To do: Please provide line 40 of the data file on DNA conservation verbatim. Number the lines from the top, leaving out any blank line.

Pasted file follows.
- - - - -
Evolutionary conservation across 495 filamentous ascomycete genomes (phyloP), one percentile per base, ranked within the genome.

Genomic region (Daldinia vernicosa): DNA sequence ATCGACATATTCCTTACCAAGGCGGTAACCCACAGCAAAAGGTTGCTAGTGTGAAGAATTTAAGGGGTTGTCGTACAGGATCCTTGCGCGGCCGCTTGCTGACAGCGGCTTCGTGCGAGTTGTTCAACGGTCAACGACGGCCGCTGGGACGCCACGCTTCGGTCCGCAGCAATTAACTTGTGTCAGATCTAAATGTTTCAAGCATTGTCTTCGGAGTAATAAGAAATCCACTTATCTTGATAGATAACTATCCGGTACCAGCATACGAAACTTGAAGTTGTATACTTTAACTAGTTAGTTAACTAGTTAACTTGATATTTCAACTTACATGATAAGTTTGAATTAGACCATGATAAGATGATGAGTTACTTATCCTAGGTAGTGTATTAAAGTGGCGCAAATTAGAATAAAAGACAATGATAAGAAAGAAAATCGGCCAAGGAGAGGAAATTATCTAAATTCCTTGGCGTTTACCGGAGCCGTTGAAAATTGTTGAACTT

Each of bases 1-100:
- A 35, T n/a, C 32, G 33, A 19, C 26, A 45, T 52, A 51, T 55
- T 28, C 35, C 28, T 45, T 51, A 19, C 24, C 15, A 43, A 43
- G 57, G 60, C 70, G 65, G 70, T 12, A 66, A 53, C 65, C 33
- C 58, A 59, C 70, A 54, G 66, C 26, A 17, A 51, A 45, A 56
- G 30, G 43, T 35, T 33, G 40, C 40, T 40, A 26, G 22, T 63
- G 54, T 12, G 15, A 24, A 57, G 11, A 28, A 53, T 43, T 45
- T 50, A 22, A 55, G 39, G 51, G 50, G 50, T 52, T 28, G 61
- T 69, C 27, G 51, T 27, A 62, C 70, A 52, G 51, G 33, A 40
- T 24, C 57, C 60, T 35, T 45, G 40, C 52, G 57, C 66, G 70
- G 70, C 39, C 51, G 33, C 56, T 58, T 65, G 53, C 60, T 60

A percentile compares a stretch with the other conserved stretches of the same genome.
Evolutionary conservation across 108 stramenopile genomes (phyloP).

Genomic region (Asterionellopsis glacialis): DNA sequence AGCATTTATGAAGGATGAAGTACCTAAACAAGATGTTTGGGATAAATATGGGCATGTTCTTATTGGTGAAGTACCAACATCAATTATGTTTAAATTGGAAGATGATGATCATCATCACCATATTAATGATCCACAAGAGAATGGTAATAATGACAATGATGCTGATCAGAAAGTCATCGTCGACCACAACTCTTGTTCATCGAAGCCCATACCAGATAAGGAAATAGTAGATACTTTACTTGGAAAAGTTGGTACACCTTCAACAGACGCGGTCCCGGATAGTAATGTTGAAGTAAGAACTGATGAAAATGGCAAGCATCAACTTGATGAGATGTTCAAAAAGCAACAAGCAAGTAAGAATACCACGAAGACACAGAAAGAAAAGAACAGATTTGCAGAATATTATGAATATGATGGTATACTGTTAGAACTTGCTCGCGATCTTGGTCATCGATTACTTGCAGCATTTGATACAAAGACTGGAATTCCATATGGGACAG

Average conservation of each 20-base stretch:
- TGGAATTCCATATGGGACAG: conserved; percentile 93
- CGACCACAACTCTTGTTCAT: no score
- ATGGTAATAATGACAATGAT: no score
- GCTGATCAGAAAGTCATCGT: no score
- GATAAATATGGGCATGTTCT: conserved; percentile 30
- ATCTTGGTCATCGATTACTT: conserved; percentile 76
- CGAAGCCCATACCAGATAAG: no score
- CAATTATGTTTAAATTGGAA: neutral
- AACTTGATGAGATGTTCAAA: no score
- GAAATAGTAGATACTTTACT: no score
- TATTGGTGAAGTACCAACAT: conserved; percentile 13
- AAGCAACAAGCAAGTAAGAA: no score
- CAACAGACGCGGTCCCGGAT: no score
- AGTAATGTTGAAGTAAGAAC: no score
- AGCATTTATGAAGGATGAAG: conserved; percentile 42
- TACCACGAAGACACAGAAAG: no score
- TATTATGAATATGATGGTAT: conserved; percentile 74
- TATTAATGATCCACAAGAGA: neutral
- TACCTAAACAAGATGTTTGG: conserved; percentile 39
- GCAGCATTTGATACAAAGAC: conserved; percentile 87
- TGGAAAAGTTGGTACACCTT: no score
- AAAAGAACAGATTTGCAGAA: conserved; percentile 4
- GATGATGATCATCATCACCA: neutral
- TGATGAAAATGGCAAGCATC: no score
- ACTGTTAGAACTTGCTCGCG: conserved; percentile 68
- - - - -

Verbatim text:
- GATGATGATCATCATCACCA: neutral